The Mirror of War: American Society and the Spanish-American War

TitleThe Mirror of War: American Society and the Spanish-American War
Publication TypeBook
Year of Publication1974
AuthorsLinderman, Gerald F.
Number of Pages227
PublisherUniversity of Michigan Press
CityAnn Arbor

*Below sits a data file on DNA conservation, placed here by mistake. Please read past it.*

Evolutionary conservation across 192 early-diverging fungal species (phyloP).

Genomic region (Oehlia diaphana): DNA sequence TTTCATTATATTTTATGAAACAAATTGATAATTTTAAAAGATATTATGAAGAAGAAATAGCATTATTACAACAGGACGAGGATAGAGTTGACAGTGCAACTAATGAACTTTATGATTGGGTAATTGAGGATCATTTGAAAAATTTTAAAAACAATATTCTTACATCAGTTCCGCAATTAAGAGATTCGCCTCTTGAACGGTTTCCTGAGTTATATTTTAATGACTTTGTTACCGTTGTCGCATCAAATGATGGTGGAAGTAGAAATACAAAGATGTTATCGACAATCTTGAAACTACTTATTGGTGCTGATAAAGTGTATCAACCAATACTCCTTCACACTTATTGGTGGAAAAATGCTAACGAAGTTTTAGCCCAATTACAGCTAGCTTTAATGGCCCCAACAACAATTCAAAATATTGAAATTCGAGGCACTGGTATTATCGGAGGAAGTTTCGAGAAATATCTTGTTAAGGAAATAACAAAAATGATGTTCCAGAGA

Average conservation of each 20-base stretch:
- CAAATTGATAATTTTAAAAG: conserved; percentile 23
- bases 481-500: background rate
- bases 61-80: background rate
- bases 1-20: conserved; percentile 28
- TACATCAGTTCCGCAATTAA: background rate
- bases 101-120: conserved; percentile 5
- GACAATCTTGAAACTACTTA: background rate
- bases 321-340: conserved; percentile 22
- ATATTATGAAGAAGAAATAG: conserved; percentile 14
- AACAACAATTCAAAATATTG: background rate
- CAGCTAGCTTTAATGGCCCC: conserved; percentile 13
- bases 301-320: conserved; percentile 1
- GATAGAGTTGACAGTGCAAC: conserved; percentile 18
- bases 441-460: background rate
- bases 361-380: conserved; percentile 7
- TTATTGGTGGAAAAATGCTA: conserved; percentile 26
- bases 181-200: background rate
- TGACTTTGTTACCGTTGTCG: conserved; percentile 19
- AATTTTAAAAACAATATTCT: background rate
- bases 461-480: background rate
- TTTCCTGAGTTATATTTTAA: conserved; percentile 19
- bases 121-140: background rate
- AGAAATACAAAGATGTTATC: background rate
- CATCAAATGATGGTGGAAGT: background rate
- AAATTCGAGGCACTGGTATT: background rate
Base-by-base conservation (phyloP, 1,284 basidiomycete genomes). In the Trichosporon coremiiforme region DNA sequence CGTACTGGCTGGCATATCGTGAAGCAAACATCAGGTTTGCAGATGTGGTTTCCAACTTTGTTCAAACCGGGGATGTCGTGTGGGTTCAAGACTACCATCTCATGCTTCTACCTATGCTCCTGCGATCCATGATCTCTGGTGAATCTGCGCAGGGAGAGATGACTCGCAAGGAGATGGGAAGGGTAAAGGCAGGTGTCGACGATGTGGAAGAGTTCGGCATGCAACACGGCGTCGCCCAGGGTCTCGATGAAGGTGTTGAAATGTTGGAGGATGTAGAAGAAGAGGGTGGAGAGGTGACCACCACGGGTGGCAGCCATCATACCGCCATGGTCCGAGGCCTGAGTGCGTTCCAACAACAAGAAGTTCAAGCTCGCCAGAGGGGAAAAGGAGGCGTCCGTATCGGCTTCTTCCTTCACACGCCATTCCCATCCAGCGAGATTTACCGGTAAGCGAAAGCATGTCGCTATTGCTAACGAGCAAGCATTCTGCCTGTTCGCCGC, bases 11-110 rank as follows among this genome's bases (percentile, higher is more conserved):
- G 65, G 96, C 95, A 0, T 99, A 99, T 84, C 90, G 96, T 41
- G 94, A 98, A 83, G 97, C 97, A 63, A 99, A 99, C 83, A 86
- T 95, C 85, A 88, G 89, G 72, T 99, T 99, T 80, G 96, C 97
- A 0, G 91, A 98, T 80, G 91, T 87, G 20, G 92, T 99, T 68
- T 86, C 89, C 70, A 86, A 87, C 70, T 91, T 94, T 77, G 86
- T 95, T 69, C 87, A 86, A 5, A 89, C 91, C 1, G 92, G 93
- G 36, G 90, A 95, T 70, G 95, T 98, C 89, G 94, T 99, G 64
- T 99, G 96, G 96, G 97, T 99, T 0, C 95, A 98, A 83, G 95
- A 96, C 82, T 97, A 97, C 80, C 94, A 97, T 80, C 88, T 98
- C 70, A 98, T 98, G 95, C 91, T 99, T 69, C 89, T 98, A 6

This volume, comprised of six interconnected essays, argues that the outbreak of the Cuban crisis made possible the temporary reconstitution of pre-1896 social unity in the United States by reuniting the traditional governing group with “the people” around an unambiguous moral issue and against the alleged materialism and lack of humanity of “big business.” Focusing on the response of President William McKinley, Senator Redfield Proctor, the small town community, the individual soldier, and the “yellow press” to the crisis, the author stresses the importance of character, self-reliance, and a limited view of government as sources of social cohesion in late nineteenth-century America. He concludes that the country’s reaction to the war epitomized the social consensus and momentarily obscured the problems generated by rapid industrialization, but he also points out that the Spanish-American War stimulated the forces that helped to erode the old pattern of American life.

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